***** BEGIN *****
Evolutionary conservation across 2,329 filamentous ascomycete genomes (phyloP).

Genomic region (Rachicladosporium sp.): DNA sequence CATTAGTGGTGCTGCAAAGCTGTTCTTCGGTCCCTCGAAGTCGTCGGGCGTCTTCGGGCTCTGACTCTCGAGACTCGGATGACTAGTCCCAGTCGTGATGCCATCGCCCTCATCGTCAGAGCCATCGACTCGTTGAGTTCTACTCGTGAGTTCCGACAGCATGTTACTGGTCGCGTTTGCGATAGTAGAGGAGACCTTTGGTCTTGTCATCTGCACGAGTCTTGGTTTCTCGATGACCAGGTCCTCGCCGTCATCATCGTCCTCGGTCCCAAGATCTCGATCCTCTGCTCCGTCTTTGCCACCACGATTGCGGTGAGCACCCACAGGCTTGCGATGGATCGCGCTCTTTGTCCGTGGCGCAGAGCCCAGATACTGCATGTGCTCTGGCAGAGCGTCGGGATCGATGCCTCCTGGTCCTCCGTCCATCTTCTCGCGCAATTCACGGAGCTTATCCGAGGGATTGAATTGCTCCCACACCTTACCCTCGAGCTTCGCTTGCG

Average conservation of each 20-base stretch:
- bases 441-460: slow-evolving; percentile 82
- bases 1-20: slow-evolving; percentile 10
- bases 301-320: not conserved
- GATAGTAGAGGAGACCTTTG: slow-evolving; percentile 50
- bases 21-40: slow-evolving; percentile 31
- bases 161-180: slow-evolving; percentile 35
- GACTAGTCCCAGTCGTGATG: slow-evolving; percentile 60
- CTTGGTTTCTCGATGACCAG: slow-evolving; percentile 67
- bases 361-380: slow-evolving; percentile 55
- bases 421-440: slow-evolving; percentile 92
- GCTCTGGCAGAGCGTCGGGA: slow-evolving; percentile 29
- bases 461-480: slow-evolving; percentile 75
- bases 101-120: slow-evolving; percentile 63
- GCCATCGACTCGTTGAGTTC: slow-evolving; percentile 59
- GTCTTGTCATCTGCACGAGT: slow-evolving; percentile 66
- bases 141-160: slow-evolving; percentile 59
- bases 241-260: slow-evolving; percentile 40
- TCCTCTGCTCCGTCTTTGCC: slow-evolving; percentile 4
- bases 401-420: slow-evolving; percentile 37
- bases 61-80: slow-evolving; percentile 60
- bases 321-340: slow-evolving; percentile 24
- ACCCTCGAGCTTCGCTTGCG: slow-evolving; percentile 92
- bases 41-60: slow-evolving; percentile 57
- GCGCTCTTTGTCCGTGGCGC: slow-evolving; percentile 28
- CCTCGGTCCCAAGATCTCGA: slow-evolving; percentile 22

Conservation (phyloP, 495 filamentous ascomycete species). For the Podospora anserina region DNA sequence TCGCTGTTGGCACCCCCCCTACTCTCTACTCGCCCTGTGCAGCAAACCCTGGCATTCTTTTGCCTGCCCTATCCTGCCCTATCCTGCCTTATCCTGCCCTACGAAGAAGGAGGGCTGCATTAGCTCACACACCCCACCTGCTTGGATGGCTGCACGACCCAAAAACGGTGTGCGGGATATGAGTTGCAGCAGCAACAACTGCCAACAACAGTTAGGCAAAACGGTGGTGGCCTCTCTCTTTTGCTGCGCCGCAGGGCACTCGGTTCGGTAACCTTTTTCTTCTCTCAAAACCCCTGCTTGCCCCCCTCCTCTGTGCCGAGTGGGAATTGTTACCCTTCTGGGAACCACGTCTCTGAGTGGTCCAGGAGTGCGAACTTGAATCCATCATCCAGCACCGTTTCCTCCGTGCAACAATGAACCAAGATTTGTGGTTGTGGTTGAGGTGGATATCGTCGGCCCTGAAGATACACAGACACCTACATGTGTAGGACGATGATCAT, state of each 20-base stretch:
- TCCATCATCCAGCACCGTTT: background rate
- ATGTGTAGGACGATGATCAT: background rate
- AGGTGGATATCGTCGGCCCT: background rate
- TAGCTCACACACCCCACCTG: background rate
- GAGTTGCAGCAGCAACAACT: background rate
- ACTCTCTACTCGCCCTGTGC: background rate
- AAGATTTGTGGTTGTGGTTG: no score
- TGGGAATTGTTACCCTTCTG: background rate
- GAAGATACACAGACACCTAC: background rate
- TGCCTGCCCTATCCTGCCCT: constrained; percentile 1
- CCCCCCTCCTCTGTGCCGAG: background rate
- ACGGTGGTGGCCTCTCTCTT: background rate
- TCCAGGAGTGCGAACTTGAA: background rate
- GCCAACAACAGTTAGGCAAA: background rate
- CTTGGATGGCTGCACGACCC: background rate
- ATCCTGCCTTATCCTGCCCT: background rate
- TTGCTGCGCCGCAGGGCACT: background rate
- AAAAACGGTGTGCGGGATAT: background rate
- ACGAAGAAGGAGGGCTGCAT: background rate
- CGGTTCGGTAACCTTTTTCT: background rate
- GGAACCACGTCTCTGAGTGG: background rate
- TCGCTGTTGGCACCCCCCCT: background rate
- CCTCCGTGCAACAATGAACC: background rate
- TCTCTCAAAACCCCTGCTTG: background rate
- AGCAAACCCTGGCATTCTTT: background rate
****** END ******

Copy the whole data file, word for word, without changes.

Evolutionary conservation across 2,329 filamentous ascomycete genomes (phyloP).

Genomic region (Rachicladosporium sp.): DNA sequence CATTAGTGGTGCTGCAAAGCTGTTCTTCGGTCCCTCGAAGTCGTCGGGCGTCTTCGGGCTCTGACTCTCGAGACTCGGATGACTAGTCCCAGTCGTGATGCCATCGCCCTCATCGTCAGAGCCATCGACTCGTTGAGTTCTACTCGTGAGTTCCGACAGCATGTTACTGGTCGCGTTTGCGATAGTAGAGGAGACCTTTGGTCTTGTCATCTGCACGAGTCTTGGTTTCTCGATGACCAGGTCCTCGCCGTCATCATCGTCCTCGGTCCCAAGATCTCGATCCTCTGCTCCGTCTTTGCCACCACGATTGCGGTGAGCACCCACAGGCTTGCGATGGATCGCGCTCTTTGTCCGTGGCGCAGAGCCCAGATACTGCATGTGCTCTGGCAGAGCGTCGGGATCGATGCCTCCTGGTCCTCCGTCCATCTTCTCGCGCAATTCACGGAGCTTATCCGAGGGATTGAATTGCTCCCACACCTTACCCTCGAGCTTCGCTTGCG

Average conservation of each 20-base stretch:
- bases 441-460: slow-evolving; percentile 82
- bases 1-20: slow-evolving; percentile 10
- bases 301-320: not conserved
- GATAGTAGAGGAGACCTTTG: slow-evolving; percentile 50
- bases 21-40: slow-evolving; percentile 31
- bases 161-180: slow-evolving; percentile 35
- GACTAGTCCCAGTCGTGATG: slow-evolving; percentile 60
- CTTGGTTTCTCGATGACCAG: slow-evolving; percentile 67
- bases 361-380: slow-evolving; percentile 55
- bases 421-440: slow-evolving; percentile 92
- GCTCTGGCAGAGCGTCGGGA: slow-evolving; percentile 29
- bases 461-480: slow-evolving; percentile 75
- bases 101-120: slow-evolving; percentile 63
- GCCATCGACTCGTTGAGTTC: slow-evolving; percentile 59
- GTCTTGTCATCTGCACGAGT: slow-evolving; percentile 66
- bases 141-160: slow-evolving; percentile 59
- bases 241-260: slow-evolving; percentile 40
- TCCTCTGCTCCGTCTTTGCC: slow-evolving; percentile 4
- bases 401-420: slow-evolving; percentile 37
- bases 61-80: slow-evolving; percentile 60
- bases 321-340: slow-evolving; percentile 24
- ACCCTCGAGCTTCGCTTGCG: slow-evolving; percentile 92
- bases 41-60: slow-evolving; percentile 57
- GCGCTCTTTGTCCGTGGCGC: slow-evolving; percentile 28
- CCTCGGTCCCAAGATCTCGA: slow-evolving; percentile 22

Conservation (phyloP, 495 filamentous ascomycete species). For the Podospora anserina region DNA sequence TCGCTGTTGGCACCCCCCCTACTCTCTACTCGCCCTGTGCAGCAAACCCTGGCATTCTTTTGCCTGCCCTATCCTGCCCTATCCTGCCTTATCCTGCCCTACGAAGAAGGAGGGCTGCATTAGCTCACACACCCCACCTGCTTGGATGGCTGCACGACCCAAAAACGGTGTGCGGGATATGAGTTGCAGCAGCAACAACTGCCAACAACAGTTAGGCAAAACGGTGGTGGCCTCTCTCTTTTGCTGCGCCGCAGGGCACTCGGTTCGGTAACCTTTTTCTTCTCTCAAAACCCCTGCTTGCCCCCCTCCTCTGTGCCGAGTGGGAATTGTTACCCTTCTGGGAACCACGTCTCTGAGTGGTCCAGGAGTGCGAACTTGAATCCATCATCCAGCACCGTTTCCTCCGTGCAACAATGAACCAAGATTTGTGGTTGTGGTTGAGGTGGATATCGTCGGCCCTGAAGATACACAGACACCTACATGTGTAGGACGATGATCAT, state of each 20-base stretch:
- TCCATCATCCAGCACCGTTT: background rate
- ATGTGTAGGACGATGATCAT: background rate
- AGGTGGATATCGTCGGCCCT: background rate
- TAGCTCACACACCCCACCTG: background rate
- GAGTTGCAGCAGCAACAACT: background rate
- ACTCTCTACTCGCCCTGTGC: background rate
- AAGATTTGTGGTTGTGGTTG: no score
- TGGGAATTGTTACCCTTCTG: background rate
- GAAGATACACAGACACCTAC: background rate
- TGCCTGCCCTATCCTGCCCT: constrained; percentile 1
- CCCCCCTCCTCTGTGCCGAG: background rate
- ACGGTGGTGGCCTCTCTCTT: background rate
- TCCAGGAGTGCGAACTTGAA: background rate
- GCCAACAACAGTTAGGCAAA: background rate
- CTTGGATGGCTGCACGACCC: background rate
- ATCCTGCCTTATCCTGCCCT: background rate
- TTGCTGCGCCGCAGGGCACT: background rate
- AAAAACGGTGTGCGGGATAT: background rate
- ACGAAGAAGGAGGGCTGCAT: background rate
- CGGTTCGGTAACCTTTTTCT: background rate
- GGAACCACGTCTCTGAGTGG: background rate
- TCGCTGTTGGCACCCCCCCT: background rate
- CCTCCGTGCAACAATGAACC: background rate
- TCTCTCAAAACCCCTGCTTG: background rate
- AGCAAACCCTGGCATTCTTT: background rate